One of those players that springs to mind, is that of Zinedine Zidane – a famous professional footballer who played for France, and clubs including Real Madrid, Juventus and Bordeaux to name but a few.

He was an idol of mine for many reasons (and still is) but is well-known for his bursts of anger and pure rage. A well documented example of this, was during the World Cup Final in 2006, where he head-butted an Italian player (Materazzi) for apparently making personal assaults on him. This ended in the player being sent off, and France being beaten. Unfortunately, because of this, Zidane will not only be remembered just for his ability on and off the ball, but incidents such as this where he lost control of his emotions.

It’s his character that interests me a lot though. Here, within the film ‘Zidane – a 21st Century Portrait’, he is filmed for the duration of a game versus Villarreal. With accompanying music by Mogwai, cameras and microphones capture his every move. A lot of it is from the first person and shows glimpses of what a footballer senses during a game.

Here’s a clip from the film itself:


Within the clip, and throughout the full film, Zidane narrates over certain parts (in subtitles) and talks about the voices he had whilst playing football growing up. I’m sure some of you can relate to this too!

He talks about the sights and sounds in the crowd; smells and feelings during the match, giving us a glimpse of what can through the minds of sportsmen and women. I think you’ll agree, some of them aren’t what you’d think.

Below, are some possible teaching ideas for using the above as a stimulus for writing. If you have any other suggestions or ideas, please comment or share them with us @johndcotter www.primarywrite.com

Thanks so much for reading.

Teaching Ideas: 

  • Develop sensory writing by firstly discussing the things Zidane could hear, see, smell and feel. List these using a senses grid.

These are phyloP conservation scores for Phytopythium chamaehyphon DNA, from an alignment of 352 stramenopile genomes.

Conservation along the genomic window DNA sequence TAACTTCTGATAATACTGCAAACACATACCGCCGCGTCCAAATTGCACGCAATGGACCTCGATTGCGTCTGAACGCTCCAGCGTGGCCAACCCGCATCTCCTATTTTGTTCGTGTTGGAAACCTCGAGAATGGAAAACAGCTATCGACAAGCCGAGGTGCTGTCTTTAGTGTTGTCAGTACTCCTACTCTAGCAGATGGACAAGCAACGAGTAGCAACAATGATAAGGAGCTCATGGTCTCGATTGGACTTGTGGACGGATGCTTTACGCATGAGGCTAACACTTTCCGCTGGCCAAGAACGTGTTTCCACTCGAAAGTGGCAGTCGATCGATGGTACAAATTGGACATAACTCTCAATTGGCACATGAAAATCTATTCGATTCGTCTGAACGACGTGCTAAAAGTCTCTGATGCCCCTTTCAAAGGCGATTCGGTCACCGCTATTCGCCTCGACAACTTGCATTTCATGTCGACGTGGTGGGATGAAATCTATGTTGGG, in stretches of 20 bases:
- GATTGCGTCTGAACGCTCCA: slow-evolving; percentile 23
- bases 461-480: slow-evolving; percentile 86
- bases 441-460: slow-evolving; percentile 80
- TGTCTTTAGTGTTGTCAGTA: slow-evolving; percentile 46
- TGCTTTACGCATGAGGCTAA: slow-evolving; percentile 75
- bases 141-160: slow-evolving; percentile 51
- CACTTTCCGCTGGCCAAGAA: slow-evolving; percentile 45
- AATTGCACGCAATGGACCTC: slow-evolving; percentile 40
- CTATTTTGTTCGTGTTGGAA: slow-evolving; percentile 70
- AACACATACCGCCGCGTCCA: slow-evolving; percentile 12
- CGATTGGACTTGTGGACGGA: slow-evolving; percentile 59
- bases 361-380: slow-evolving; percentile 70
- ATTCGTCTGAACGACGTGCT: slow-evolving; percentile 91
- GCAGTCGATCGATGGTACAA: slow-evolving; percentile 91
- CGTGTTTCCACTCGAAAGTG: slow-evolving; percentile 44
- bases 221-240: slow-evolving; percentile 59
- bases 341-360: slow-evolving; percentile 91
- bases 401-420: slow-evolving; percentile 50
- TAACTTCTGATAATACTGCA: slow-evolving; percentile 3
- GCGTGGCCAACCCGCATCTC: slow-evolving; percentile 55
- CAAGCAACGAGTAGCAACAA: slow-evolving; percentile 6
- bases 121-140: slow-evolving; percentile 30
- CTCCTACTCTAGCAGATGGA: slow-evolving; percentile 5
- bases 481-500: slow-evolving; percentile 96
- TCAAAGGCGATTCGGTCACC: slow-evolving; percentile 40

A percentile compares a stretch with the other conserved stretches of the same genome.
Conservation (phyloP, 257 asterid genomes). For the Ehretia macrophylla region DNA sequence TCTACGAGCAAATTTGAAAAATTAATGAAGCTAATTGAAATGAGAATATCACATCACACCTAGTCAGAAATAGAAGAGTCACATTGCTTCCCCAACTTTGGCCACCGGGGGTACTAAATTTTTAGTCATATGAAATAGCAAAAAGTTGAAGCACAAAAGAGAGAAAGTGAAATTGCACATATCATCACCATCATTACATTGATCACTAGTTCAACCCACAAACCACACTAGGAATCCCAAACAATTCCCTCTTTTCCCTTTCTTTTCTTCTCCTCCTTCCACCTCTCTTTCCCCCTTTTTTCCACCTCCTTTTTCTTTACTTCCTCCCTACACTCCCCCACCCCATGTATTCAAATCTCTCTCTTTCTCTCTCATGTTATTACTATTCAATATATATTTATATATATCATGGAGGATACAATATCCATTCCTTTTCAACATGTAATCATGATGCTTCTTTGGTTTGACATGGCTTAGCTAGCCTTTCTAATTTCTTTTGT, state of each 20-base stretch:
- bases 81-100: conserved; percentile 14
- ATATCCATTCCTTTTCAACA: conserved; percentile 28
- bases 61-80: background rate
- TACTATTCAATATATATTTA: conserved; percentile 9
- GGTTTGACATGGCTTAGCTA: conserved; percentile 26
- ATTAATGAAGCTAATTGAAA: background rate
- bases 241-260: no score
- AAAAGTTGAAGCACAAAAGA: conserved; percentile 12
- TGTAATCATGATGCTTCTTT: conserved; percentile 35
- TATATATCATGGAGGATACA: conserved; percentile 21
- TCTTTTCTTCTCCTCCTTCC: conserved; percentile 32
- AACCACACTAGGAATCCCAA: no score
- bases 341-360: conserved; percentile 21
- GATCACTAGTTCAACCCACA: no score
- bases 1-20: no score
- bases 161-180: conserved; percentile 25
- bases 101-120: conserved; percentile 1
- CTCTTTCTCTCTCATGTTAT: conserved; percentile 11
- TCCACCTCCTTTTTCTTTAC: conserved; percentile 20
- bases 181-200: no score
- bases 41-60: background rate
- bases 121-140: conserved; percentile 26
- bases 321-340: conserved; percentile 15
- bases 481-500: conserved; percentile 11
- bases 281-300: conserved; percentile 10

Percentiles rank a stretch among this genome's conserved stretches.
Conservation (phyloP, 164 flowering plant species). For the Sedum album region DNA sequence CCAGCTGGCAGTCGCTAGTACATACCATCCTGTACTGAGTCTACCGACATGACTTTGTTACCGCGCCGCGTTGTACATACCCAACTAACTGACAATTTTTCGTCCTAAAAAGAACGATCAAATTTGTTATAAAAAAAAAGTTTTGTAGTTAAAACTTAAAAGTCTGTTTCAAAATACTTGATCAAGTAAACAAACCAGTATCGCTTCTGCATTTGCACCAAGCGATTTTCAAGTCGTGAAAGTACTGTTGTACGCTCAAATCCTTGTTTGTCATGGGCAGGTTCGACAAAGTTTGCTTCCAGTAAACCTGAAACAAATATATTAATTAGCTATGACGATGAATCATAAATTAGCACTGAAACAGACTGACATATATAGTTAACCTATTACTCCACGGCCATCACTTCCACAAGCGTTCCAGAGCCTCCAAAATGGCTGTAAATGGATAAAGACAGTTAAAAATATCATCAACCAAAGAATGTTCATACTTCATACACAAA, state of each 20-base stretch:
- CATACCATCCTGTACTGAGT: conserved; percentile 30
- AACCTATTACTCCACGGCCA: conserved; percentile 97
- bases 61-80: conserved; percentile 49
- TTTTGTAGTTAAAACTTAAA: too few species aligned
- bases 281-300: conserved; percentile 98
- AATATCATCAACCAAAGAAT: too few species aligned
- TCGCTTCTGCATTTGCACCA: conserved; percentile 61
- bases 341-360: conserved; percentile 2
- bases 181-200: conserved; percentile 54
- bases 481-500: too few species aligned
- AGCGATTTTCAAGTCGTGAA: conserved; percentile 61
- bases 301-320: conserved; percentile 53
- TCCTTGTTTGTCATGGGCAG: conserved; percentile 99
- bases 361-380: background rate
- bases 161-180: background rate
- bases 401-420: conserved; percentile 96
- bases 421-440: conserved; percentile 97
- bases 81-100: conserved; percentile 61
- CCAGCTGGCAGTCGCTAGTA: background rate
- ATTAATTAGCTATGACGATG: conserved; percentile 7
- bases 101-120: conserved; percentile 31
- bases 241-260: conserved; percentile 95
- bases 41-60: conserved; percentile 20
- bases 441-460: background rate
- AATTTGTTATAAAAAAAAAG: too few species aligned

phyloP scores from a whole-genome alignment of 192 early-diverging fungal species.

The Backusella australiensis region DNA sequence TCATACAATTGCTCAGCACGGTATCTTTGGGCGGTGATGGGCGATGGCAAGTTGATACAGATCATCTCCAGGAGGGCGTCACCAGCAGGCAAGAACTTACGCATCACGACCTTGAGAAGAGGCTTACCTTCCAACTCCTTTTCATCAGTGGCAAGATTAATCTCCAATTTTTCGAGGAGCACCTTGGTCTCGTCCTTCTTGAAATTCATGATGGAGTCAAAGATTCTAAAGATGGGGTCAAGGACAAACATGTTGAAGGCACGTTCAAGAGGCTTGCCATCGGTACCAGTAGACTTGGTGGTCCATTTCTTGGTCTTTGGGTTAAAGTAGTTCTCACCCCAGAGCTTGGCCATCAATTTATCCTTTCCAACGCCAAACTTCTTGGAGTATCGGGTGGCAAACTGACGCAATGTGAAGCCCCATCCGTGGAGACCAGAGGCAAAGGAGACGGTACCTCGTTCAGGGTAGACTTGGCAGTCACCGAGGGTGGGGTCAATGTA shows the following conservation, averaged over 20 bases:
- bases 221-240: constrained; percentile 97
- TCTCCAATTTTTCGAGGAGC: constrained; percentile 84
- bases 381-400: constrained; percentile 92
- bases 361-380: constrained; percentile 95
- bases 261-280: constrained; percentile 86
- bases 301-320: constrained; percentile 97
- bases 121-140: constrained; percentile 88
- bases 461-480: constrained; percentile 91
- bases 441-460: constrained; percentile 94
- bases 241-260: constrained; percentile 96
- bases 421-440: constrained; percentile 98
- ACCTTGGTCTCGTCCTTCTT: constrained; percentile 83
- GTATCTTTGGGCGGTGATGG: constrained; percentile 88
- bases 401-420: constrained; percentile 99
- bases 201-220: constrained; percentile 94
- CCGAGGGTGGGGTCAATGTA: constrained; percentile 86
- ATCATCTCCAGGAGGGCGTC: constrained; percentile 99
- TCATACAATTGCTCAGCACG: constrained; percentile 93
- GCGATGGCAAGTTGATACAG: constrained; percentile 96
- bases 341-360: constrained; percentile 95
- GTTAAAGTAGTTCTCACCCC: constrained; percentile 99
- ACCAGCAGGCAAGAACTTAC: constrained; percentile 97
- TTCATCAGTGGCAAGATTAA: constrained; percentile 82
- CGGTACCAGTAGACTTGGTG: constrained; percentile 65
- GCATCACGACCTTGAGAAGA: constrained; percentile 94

• Extend upon what the player could sense. What else could he possibly hear?
  • What happens next during the game?
  • Using descriptive writing and devices, write about what can be seen, such as the glaring floodlights.
  • Write a short recount about the match or a match, from the perspective of a chosen footballer – even themselves, with focus on using their senses and personal tone (positive and negative).
  • Live tweet from the mindset of the player – doesn’t have to be Zidane. This can be any sportsperson.
  • Show the pupils a short video clip of a player in thought, during a match at an important moment.
  • Use a comic plan (via @inspiredmind5) to write the thoughts and internal monologue of a player – possibly Andy Murray during the Wimbledon final or US Open final. Screenshot key images and moments where the tennis player is having a break between games.
  • Commentate on a recorded match or computer generated FIFA game in class.
  • Write a newspaper recount on a game. Not necessarily football, but another sport.

You can buy the album by Mogwai here: http://www.amazon.co.uk/Zidane-A-21st-Century-Portait/dp/B000HT2KVQ

You can buy the full film ‘A 21st Century Portrait here: http://www.amazon.co.uk/gp/product/B000IMVERS/ref=pd_lpo_sbs_dp_ss_1?pf_rd_p=479289247&pf_rd_s=lpo-top-stripe&pf_rd_t=201&pf_rd_i=B000HT2KVQ&pf_rd_m=A3P5ROKL5A1OLE&pf_rd_r=1GJXJ97YYRNW0R1Y4B6F